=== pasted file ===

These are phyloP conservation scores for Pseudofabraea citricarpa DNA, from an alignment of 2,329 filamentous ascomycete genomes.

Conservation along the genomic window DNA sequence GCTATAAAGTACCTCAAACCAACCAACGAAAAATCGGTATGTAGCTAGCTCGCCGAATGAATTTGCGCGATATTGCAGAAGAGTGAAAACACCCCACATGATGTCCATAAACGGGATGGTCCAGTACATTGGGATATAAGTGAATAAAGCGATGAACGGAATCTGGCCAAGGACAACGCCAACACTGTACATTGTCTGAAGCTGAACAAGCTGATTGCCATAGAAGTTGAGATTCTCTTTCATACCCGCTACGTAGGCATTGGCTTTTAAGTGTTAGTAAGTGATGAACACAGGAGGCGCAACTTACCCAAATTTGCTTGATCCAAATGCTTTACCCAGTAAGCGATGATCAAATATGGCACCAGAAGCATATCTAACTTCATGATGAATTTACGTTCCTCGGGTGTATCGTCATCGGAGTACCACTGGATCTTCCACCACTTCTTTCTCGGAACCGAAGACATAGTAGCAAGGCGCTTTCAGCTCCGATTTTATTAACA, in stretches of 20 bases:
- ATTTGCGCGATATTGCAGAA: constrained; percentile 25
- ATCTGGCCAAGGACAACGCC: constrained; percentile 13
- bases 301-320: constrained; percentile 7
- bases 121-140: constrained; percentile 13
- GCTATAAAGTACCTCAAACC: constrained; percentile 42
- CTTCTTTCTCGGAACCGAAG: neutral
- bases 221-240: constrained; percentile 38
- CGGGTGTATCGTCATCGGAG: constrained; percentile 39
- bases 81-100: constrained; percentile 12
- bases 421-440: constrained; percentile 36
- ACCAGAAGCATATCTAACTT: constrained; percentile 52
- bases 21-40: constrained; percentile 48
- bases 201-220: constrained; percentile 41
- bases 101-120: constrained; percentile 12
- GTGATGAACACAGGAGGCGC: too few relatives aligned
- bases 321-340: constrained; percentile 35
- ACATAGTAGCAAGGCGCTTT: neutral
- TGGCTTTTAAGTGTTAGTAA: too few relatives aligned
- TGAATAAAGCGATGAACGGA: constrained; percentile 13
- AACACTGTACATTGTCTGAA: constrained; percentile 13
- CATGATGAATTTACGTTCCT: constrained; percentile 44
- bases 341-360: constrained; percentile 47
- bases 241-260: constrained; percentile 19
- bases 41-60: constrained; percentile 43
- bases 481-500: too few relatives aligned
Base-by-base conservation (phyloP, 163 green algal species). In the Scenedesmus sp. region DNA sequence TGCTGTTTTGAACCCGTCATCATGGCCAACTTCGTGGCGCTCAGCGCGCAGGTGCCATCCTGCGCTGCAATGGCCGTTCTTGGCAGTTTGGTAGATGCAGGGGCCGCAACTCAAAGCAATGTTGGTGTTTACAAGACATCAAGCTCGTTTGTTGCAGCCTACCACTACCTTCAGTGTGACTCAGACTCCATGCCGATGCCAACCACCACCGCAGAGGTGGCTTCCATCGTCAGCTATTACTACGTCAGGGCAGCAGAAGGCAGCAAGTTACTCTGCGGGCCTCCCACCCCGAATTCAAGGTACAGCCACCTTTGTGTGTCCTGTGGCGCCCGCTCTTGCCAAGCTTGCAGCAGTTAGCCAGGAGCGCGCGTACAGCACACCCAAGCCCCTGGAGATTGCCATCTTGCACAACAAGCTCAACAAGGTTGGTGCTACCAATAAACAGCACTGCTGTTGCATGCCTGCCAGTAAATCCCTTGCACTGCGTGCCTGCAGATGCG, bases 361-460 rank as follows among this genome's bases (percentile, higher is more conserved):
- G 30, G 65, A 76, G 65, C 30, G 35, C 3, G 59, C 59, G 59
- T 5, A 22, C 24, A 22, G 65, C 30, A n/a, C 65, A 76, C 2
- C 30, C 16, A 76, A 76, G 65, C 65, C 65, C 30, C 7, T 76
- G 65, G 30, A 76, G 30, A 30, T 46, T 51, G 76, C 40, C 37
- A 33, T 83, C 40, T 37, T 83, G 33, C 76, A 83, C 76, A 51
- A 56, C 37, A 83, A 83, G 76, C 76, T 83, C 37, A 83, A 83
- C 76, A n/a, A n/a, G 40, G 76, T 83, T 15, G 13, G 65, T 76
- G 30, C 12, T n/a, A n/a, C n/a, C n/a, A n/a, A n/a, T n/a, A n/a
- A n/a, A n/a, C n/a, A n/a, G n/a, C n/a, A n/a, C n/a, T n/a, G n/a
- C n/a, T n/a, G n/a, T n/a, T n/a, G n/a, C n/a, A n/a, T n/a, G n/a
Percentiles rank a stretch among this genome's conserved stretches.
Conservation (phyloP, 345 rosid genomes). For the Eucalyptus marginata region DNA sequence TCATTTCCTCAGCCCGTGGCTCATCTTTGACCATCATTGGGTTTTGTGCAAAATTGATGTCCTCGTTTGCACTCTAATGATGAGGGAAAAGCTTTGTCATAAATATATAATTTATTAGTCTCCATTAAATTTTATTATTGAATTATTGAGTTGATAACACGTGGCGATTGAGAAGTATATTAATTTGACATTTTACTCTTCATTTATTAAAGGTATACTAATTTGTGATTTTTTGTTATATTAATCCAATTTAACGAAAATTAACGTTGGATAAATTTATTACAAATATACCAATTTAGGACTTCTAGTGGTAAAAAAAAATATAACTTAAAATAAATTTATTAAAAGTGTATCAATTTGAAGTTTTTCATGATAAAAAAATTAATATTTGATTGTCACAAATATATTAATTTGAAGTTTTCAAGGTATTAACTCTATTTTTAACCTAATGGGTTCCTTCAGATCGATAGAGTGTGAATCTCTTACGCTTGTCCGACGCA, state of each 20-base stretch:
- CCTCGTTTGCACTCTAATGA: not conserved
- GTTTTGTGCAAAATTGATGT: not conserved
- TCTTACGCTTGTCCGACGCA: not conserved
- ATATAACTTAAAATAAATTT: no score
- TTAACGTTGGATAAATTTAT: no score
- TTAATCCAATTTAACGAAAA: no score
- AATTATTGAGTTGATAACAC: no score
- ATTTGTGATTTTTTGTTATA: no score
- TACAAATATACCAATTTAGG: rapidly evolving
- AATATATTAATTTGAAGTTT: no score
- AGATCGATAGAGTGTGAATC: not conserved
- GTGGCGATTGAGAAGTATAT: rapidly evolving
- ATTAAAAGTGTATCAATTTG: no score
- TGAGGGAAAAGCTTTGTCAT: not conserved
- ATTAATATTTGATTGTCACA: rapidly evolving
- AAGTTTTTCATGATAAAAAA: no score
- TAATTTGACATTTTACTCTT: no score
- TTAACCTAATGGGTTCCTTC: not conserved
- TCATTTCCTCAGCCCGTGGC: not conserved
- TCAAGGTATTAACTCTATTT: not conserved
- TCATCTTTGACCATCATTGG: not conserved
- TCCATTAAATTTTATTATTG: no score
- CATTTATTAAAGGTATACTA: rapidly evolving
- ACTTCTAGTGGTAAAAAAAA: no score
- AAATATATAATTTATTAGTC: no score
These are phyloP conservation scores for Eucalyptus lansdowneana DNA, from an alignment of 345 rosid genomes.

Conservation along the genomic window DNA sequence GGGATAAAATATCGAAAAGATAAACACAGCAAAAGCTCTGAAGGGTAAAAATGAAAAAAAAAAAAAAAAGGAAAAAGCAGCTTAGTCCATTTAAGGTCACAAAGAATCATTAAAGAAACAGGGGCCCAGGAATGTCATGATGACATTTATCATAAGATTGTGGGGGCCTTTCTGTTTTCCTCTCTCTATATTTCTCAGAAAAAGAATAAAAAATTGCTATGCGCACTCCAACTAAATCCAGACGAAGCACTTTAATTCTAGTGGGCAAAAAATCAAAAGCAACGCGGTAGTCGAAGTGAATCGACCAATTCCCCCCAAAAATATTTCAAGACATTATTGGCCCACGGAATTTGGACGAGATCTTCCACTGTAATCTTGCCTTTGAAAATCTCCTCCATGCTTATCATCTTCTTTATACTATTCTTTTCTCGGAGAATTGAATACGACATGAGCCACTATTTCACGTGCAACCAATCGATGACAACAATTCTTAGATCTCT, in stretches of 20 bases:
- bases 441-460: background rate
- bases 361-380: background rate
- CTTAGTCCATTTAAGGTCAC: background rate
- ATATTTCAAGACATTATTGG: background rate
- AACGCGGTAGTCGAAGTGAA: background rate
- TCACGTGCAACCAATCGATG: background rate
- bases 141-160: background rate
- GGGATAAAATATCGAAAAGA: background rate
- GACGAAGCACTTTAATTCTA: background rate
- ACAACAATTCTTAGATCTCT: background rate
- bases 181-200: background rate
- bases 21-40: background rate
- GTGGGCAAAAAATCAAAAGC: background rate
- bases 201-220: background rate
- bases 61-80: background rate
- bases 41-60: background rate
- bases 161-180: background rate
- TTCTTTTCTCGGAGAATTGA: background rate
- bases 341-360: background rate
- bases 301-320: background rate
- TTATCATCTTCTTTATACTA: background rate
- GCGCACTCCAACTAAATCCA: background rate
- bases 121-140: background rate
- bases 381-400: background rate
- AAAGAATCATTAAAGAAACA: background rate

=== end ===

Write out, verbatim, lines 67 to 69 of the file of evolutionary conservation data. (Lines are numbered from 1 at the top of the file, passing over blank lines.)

Conservation along the genomic window DNA sequence GGGATAAAATATCGAAAAGATAAACACAGCAAAAGCTCTGAAGGGTAAAAATGAAAAAAAAAAAAAAAAGGAAAAAGCAGCTTAGTCCATTTAAGGTCACAAAGAATCATTAAAGAAACAGGGGCCCAGGAATGTCATGATGACATTTATCATAAGATTGTGGGGGCCTTTCTGTTTTCCTCTCTCTATATTTCTCAGAAAAAGAATAAAAAATTGCTATGCGCACTCCAACTAAATCCAGACGAAGCACTTTAATTCTAGTGGGCAAAAAATCAAAAGCAACGCGGTAGTCGAAGTGAATCGACCAATTCCCCCCAAAAATATTTCAAGACATTATTGGCCCACGGAATTTGGACGAGATCTTCCACTGTAATCTTGCCTTTGAAAATCTCCTCCATGCTTATCATCTTCTTTATACTATTCTTTTCTCGGAGAATTGAATACGACATGAGCCACTATTTCACGTGCAACCAATCGATGACAACAATTCTTAGATCTCT, in stretches of 20 bases:
- bases 441-460: background rate
- bases 361-380: background rate